The slide understandably attracted lots of visitors, but the real selling point is the Upside Down Goggles (see if you can guess what they do). In order to put on the goggles, which are made from aluminum, polyethylene, foam, leather, nylon, and acrylic glass, one must sign a waiver and then plunk down a credit card, agreeing to pay $1,500 “in the event the goggles are damaged or not returned.” The waiver for the Upside Down Goggles reads, in part: “I understand that this disorientation (and beginning to overcome it) is part of the point of this artwork.” Excited yet? The embedded mirrors will make you feel drunk, disoriented, and impervious to gravity as your vision is completely inverted. Wearing them is pretty much like walking on the ceiling, which it turns out is not as easy as Lionel Ritchie implied. It’s more like, “What the hell just happened? I have no depth perception and just ran into a defenseless old lady.” But once you get over the fact that you look like a moron, you’ll start having a lot of fun. We suggest you grab a friend and try to reach out to connect hands; it’s harder than it looks. We also suspect that sci-fi enthusiasts will have no shame wearing the sleek bands around their eyes in public, sort of like Sony’s 3-D goggles. When the curator of the exhibition, Massimiliano Gioni, tried on the goggles, he even exclaimed, “Beam me up, Scotty!”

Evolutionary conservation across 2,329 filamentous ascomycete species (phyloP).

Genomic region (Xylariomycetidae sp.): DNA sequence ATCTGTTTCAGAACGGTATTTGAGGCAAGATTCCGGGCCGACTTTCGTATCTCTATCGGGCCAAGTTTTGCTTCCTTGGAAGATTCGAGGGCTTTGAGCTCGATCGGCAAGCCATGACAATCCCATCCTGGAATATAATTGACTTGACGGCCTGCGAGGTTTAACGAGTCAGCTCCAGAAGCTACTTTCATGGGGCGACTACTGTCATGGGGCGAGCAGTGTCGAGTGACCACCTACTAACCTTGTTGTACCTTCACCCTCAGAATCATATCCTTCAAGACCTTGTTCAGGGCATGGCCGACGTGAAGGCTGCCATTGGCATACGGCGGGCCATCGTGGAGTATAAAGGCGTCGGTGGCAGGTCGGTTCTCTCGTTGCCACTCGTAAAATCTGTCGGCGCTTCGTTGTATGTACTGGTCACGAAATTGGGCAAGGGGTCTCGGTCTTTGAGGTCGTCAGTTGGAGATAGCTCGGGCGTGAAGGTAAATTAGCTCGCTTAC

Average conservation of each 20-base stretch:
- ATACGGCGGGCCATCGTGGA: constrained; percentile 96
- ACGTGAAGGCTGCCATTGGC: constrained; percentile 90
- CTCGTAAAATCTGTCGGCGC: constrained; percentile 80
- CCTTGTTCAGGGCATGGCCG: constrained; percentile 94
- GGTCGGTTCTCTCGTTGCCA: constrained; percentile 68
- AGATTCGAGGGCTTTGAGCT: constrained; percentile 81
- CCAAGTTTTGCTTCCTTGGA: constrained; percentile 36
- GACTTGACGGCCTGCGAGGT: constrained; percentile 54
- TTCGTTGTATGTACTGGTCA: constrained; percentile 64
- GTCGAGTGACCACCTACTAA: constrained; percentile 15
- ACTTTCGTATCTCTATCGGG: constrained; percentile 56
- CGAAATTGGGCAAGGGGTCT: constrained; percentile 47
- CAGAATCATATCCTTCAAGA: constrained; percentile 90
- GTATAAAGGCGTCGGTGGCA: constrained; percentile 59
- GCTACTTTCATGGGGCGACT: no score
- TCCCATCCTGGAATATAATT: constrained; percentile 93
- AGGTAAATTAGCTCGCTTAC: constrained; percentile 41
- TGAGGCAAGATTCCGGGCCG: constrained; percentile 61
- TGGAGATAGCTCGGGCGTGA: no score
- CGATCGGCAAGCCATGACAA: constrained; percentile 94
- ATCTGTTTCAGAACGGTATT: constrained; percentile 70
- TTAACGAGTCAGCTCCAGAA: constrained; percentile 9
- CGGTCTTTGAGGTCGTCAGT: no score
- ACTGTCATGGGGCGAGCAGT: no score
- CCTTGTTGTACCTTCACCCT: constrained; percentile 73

Giant Psycho Tank

This polypropylene tank is filled with water and magnesium sulfite (aka Epsom salt). It’s set at a lukewarm 98 degrees in order to mimic the participant’s natural body temperature, and the continuous-flow water heater makes sure it stays that way. Cotton towels and bathing gowns are provided, but the waiver stipulates that you either have to be nude or wearing a bathing suit to participate in the interactive space, so get ready to disrobe in a semi-opaque cube before entering the water. It also advises people to “take a shower PRIOR to entering the Tank.” But how many people will abide by this schoolmarmish plea for cleanliness? Those who get up the nerve to strip down will float in neutral gravity, though they are instructed to not stay longer than 10-15 minutes, lest there be “negative health consequences.”

Mirror Carousel

The carousel has everything you would expect from one: stainless steel chains and seats, tiny light bulbs that give off a warm glow, and a whole lot of mirrors (mounted on MDF panels), except it lacks even a single horse. Instead, it boasts similarly chromed-out seats. What’s really unexpected is the pace of this altered carnival mainstay; the carousel very slowly rotates clockwise, making a full rotation every minute and a half–much slower than a typical equine carousel. Juxtaposed against the entrance to the slide, which was about fifteen feet away, it made for a study in slow motion. The carousel measures about 25 by 15 feet, which is about four feet less than a standard model.